A new flexible push-pull cable system (Bowden cable) was
introduced. It could be used as a standard link, for transmitting
force around corners, or simply as a diagonal brace in a truss.
- The central item is a flexible plastic cable with a small
neck on either end used for clamping. The cable has been
available in a variety of lengths over the years from 3 studs long all
the wy to 33. They are fragile and easily broken, so finding a
replacement can be pretty difficult. Be careful with them.
They were almost always light gray.
- The other item is a hollow cylindrical tube which is also
flexible but not brittle like the cable. This served as a sheath
for the cable, guiding it through the structure and preventing buckling
under compression loading. This tube was later also used as an
extension and connector for pneumatic tubing. They were almost
always dark gray.
- The end connector has an axle hole and a slot for the
cable. The slot has a tab which grabs the necked portion of the
cable. The cable snaps into place when inserted from the side if
done with care. There is a second end connector which has a
slightly different hole to snap onto ball joints. The regular end
is dark gray and the ball end is black. Both were later replaced
with different versions which were easier to install.
The new shock absorber has a much longer stroke than the old one (which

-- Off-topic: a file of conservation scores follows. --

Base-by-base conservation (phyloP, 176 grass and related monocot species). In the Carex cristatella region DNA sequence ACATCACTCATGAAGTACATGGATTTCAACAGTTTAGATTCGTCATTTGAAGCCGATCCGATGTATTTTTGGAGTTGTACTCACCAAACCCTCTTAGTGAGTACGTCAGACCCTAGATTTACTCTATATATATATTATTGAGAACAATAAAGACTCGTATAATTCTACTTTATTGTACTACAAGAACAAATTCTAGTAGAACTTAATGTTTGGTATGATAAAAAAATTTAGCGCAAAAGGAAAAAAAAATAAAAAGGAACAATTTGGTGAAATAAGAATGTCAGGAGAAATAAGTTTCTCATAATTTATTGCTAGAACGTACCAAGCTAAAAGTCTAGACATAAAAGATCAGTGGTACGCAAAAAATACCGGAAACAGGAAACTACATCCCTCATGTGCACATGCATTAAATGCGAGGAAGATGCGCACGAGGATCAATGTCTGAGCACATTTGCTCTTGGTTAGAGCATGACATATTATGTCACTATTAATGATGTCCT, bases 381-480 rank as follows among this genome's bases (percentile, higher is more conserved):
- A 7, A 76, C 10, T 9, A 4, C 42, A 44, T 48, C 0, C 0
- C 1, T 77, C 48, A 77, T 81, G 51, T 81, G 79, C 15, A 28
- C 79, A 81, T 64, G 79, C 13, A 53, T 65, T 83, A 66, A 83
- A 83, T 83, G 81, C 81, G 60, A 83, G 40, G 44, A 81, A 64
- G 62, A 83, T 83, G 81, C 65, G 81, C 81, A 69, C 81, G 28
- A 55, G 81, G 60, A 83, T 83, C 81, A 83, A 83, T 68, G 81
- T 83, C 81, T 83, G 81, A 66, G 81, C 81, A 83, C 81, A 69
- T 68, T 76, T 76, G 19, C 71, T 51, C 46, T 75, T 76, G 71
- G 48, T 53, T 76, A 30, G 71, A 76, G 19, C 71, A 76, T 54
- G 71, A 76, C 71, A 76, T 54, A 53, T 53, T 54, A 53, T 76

remained in production). Over the years, it was mainly used on
motorcycles, but also found its way onto a couple of the very large
vehicles as well.
The motorcycle head tube has a 2x2 brick on one end and a yoke on the
other end which allows for a fork rake of approximately 25
degrees. This part was only ever used once in a set for a purpose
other than as a motorcycle head tube.
The somewhat misleadingly named triangle is a 1/2 thickness link which
is 5 studs wide at the bottom, 1 stud wide at the top, and 3 studs
high. 5 of the holes are round while the two lower corners are
slotted to lock axles. This part has become pretty standard in
most Technic sets from this point forward.
Wheel and Tire
A new large motorcycle wheel and tire were
introduced. The wheel has 6 spokes and a cruciform hub. It
only ever came in white in 4 Technic sets.
A brand new rotor system was introduced which allowed the
rotor to mimic the motion of a cyclic.
- The heart of the system is a spherical ball gear with 8
teeth and an axle slot running along the central axis. The part
was rarely used except in a couple of helicopters and once as a CV
- The 4 blade rotor has a central recess to allow insertion
of the ball gear. There are 4 small pins evenly spaced around the
inside of the recess which lock onto the gear, forcing the rotor to
rotate with the gear, and therefore with the driving axle. Since
the gear is spherical, the rotor can pivot freely on the other two axes
(torsional constraint only).
- The final part of the rotor system is what I will call the
swashplate. It has 4 equally spaced ball joints and a hollow
center which snaps around the rotor sleeve. The idea is for the
rotor to spin within this, but for the swashplate to remain
stationary. It accomplishes this by grounding itself to the
structure using one or more of the ball joints. One or more of
the remaining ball joints can be coupled to a cyclic control to allow
the rotor to tip both side-to-side and forward-back. This isn't
quite how a real helicopter cyclic works with each blade changing pitch
as it rotates, but it certainly gives the Technic helicopters a
realistic feel. It was only included in 2 sets, both of them